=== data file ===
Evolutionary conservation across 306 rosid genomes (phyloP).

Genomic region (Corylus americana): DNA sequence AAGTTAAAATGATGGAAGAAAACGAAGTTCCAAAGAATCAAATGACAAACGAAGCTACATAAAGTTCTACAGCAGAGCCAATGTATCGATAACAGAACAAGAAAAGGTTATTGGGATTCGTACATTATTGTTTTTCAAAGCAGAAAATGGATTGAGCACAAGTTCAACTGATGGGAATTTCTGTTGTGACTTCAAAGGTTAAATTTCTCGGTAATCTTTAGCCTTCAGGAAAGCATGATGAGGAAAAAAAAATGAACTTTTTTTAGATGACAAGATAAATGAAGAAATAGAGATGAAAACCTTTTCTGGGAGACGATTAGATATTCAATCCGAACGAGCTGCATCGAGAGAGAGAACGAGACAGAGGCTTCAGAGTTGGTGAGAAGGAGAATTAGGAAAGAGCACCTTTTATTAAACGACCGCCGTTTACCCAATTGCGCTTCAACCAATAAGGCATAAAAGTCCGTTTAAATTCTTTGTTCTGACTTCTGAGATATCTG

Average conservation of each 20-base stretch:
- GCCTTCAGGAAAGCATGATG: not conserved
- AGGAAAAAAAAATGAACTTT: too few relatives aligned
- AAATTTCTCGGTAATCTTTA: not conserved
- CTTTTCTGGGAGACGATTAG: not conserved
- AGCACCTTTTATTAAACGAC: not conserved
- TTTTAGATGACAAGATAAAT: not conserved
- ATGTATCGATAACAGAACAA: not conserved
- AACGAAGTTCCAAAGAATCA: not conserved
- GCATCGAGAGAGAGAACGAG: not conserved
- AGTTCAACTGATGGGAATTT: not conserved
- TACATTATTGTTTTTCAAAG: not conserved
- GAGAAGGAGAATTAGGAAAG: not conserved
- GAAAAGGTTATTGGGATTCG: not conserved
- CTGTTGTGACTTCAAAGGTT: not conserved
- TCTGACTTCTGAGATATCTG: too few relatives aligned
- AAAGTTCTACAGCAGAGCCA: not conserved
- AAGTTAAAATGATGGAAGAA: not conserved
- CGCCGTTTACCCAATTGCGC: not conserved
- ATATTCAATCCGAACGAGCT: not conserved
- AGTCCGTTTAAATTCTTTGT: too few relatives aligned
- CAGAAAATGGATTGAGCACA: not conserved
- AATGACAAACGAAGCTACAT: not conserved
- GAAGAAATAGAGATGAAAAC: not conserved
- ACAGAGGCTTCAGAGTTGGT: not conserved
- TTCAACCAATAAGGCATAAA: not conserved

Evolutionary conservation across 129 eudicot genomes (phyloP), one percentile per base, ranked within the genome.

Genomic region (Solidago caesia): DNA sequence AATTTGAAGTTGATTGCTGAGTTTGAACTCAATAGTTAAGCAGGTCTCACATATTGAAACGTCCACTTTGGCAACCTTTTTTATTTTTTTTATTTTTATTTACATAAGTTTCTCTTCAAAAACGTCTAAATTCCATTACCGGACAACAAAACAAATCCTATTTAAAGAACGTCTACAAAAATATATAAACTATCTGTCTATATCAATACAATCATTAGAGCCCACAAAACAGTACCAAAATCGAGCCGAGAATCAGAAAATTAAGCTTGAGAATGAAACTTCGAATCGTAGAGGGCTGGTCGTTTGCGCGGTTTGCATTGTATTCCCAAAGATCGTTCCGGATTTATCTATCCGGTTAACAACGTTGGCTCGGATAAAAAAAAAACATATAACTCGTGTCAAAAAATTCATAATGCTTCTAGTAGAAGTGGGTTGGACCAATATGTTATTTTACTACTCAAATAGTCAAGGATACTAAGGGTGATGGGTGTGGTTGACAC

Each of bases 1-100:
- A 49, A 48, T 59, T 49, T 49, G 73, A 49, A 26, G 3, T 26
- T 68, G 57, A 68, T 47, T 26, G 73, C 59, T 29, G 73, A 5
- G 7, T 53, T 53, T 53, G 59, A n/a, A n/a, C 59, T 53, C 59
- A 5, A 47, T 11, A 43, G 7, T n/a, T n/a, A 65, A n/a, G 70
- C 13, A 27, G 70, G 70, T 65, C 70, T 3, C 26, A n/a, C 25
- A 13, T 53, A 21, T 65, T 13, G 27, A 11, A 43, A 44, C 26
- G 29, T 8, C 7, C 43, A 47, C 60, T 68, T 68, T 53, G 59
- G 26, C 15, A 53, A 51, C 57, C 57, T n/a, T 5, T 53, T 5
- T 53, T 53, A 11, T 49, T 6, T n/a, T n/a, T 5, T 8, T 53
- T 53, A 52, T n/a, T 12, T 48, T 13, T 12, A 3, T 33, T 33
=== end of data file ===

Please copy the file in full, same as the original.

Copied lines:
Evolutionary conservation across 306 rosid genomes (phyloP).

Genomic region (Corylus americana): DNA sequence AAGTTAAAATGATGGAAGAAAACGAAGTTCCAAAGAATCAAATGACAAACGAAGCTACATAAAGTTCTACAGCAGAGCCAATGTATCGATAACAGAACAAGAAAAGGTTATTGGGATTCGTACATTATTGTTTTTCAAAGCAGAAAATGGATTGAGCACAAGTTCAACTGATGGGAATTTCTGTTGTGACTTCAAAGGTTAAATTTCTCGGTAATCTTTAGCCTTCAGGAAAGCATGATGAGGAAAAAAAAATGAACTTTTTTTAGATGACAAGATAAATGAAGAAATAGAGATGAAAACCTTTTCTGGGAGACGATTAGATATTCAATCCGAACGAGCTGCATCGAGAGAGAGAACGAGACAGAGGCTTCAGAGTTGGTGAGAAGGAGAATTAGGAAAGAGCACCTTTTATTAAACGACCGCCGTTTACCCAATTGCGCTTCAACCAATAAGGCATAAAAGTCCGTTTAAATTCTTTGTTCTGACTTCTGAGATATCTG

Average conservation of each 20-base stretch:
- GCCTTCAGGAAAGCATGATG: not conserved
- AGGAAAAAAAAATGAACTTT: too few relatives aligned
- AAATTTCTCGGTAATCTTTA: not conserved
- CTTTTCTGGGAGACGATTAG: not conserved
- AGCACCTTTTATTAAACGAC: not conserved
- TTTTAGATGACAAGATAAAT: not conserved
- ATGTATCGATAACAGAACAA: not conserved
- AACGAAGTTCCAAAGAATCA: not conserved
- GCATCGAGAGAGAGAACGAG: not conserved
- AGTTCAACTGATGGGAATTT: not conserved
- TACATTATTGTTTTTCAAAG: not conserved
- GAGAAGGAGAATTAGGAAAG: not conserved
- GAAAAGGTTATTGGGATTCG: not conserved
- CTGTTGTGACTTCAAAGGTT: not conserved
- TCTGACTTCTGAGATATCTG: too few relatives aligned
- AAAGTTCTACAGCAGAGCCA: not conserved
- AAGTTAAAATGATGGAAGAA: not conserved
- CGCCGTTTACCCAATTGCGC: not conserved
- ATATTCAATCCGAACGAGCT: not conserved
- AGTCCGTTTAAATTCTTTGT: too few relatives aligned
- CAGAAAATGGATTGAGCACA: not conserved
- AATGACAAACGAAGCTACAT: not conserved
- GAAGAAATAGAGATGAAAAC: not conserved
- ACAGAGGCTTCAGAGTTGGT: not conserved
- TTCAACCAATAAGGCATAAA: not conserved

Evolutionary conservation across 129 eudicot genomes (phyloP), one percentile per base, ranked within the genome.

Genomic region (Solidago caesia): DNA sequence AATTTGAAGTTGATTGCTGAGTTTGAACTCAATAGTTAAGCAGGTCTCACATATTGAAACGTCCACTTTGGCAACCTTTTTTATTTTTTTTATTTTTATTTACATAAGTTTCTCTTCAAAAACGTCTAAATTCCATTACCGGACAACAAAACAAATCCTATTTAAAGAACGTCTACAAAAATATATAAACTATCTGTCTATATCAATACAATCATTAGAGCCCACAAAACAGTACCAAAATCGAGCCGAGAATCAGAAAATTAAGCTTGAGAATGAAACTTCGAATCGTAGAGGGCTGGTCGTTTGCGCGGTTTGCATTGTATTCCCAAAGATCGTTCCGGATTTATCTATCCGGTTAACAACGTTGGCTCGGATAAAAAAAAAACATATAACTCGTGTCAAAAAATTCATAATGCTTCTAGTAGAAGTGGGTTGGACCAATATGTTATTTTACTACTCAAATAGTCAAGGATACTAAGGGTGATGGGTGTGGTTGACAC

Each of bases 1-100:
- A 49, A 48, T 59, T 49, T 49, G 73, A 49, A 26, G 3, T 26
- T 68, G 57, A 68, T 47, T 26, G 73, C 59, T 29, G 73, A 5
- G 7, T 53, T 53, T 53, G 59, A n/a, A n/a, C 59, T 53, C 59
- A 5, A 47, T 11, A 43, G 7, T n/a, T n/a, A 65, A n/a, G 70
- C 13, A 27, G 70, G 70, T 65, C 70, T 3, C 26, A n/a, C 25
- A 13, T 53, A 21, T 65, T 13, G 27, A 11, A 43, A 44, C 26
- G 29, T 8, C 7, C 43, A 47, C 60, T 68, T 68, T 53, G 59
- G 26, C 15, A 53, A 51, C 57, C 57, T n/a, T 5, T 53, T 5
- T 53, T 53, A 11, T 49, T 6, T n/a, T n/a, T 5, T 8, T 53
- T 53, A 52, T n/a, T 12, T 48, T 13, T 12, A 3, T 33, T 33